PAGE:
‘It just didn’t seem right’: Man shares breast cancer survival story to spread awareness
October is Breast Cancer Awareness Month and statistics show almost 270,000 women have been diagnosed in the United States in 2019.
But the disease doesn’t just affect women; thousands of men are diagnosed each year.
“I learned to count your blessings, not your burdens. There’s so much to be thankful for,” David Shelton said.
In 2010, Shelton noticed he had a lump while in the shower. He didn’t think anything of it and went to have it removed, and was diagnosed with breast cancer.
“Initially when I heard I had cancer, I was calling it chest cancer because I had never heard of a man having breast cancer,” Shelton said.
It’s uncommon but it’s not unlikely. In 2019, nearly 3,000 men were diagnosed with a disease many think can only affect women.
“It just didn’t seem right to have breast cancer,” Shelton said.
Dr. Harry Bear, chair of Surgical Oncology at VCU, says breast cancer in men almost always occurs under the nipple.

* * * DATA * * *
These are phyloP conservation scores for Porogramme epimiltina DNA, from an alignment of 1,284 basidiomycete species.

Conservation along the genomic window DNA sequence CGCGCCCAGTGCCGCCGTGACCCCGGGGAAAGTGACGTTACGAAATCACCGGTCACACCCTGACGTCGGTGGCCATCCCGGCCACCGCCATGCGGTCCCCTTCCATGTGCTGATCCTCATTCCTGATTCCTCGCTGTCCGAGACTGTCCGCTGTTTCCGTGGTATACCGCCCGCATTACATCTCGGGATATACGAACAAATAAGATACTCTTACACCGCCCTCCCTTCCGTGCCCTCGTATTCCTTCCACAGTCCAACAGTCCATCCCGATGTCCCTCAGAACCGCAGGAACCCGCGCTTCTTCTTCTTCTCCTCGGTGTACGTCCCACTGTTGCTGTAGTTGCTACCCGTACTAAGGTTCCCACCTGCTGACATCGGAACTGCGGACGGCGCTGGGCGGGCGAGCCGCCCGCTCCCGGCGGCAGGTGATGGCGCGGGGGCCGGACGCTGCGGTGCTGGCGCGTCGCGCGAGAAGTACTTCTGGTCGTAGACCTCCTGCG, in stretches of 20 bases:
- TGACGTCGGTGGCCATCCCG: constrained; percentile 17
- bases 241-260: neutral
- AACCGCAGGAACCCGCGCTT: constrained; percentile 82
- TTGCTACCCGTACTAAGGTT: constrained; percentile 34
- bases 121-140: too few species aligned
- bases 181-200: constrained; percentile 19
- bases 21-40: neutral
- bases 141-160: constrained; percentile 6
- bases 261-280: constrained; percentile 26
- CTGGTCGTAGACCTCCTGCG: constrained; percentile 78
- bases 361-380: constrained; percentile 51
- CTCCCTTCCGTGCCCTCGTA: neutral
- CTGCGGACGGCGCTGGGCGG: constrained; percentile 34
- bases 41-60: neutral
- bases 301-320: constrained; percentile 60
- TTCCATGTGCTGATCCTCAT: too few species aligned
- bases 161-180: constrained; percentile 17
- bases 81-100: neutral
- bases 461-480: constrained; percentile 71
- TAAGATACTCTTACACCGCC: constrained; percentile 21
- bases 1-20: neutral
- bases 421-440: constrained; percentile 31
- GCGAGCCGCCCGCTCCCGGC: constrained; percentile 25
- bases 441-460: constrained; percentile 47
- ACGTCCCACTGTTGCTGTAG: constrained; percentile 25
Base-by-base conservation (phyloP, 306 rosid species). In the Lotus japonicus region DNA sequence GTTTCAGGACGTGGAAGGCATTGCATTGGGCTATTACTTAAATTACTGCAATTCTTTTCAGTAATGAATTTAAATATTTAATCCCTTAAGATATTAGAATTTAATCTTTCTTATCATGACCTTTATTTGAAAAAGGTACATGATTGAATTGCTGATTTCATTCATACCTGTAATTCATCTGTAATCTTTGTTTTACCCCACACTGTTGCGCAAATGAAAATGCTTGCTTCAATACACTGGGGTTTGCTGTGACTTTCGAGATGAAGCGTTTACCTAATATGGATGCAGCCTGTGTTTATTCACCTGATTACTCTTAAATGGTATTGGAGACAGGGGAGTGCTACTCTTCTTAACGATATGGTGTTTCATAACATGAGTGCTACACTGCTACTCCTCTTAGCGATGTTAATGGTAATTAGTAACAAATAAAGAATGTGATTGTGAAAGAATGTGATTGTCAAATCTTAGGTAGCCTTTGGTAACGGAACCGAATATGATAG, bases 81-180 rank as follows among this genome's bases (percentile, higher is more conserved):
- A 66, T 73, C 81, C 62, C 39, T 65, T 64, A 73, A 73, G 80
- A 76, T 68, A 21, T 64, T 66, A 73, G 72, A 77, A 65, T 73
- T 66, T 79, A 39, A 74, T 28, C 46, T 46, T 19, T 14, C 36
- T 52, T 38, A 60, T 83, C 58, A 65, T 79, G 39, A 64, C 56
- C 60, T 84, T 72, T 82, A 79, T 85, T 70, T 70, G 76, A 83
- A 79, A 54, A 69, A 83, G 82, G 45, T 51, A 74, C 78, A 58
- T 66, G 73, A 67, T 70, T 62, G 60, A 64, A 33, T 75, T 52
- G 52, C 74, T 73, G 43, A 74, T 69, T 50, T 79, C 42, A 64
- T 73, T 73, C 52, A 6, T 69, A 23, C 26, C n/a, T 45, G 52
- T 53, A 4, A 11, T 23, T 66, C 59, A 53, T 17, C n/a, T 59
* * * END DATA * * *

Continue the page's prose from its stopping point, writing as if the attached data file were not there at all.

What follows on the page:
“They may be concerned it’s a feminizing event or something that makes them less male. It’s not. All men have some sort of breast duck tissue,” Bear said.
It took some time, years and a mastectomy before Shelton was comfortable uttering those words.
“I finally decided it was ok to say breast cancer,” Shelton said.
His license plate says “MENTOO” and it goes with him everywhere he goes in an effort to let other men know they are not alone.
In May, he joined thousands of survivors at ‘The Susan Komen Walk for a Cure’ and got a well-needed reminder seeing other men there who went through the same battle he fought.
“I’m not going to say it was nice to see someone else who had breast cancer, but it made me feel OK there was someone else,” Shelton said.
As he sits nearly 10 years cancer-free, he’s grateful to be able to share his message.
“Be thankful, be thankful, be thankful. I am thankful,” Shelton said.
You can find more information on breast cancer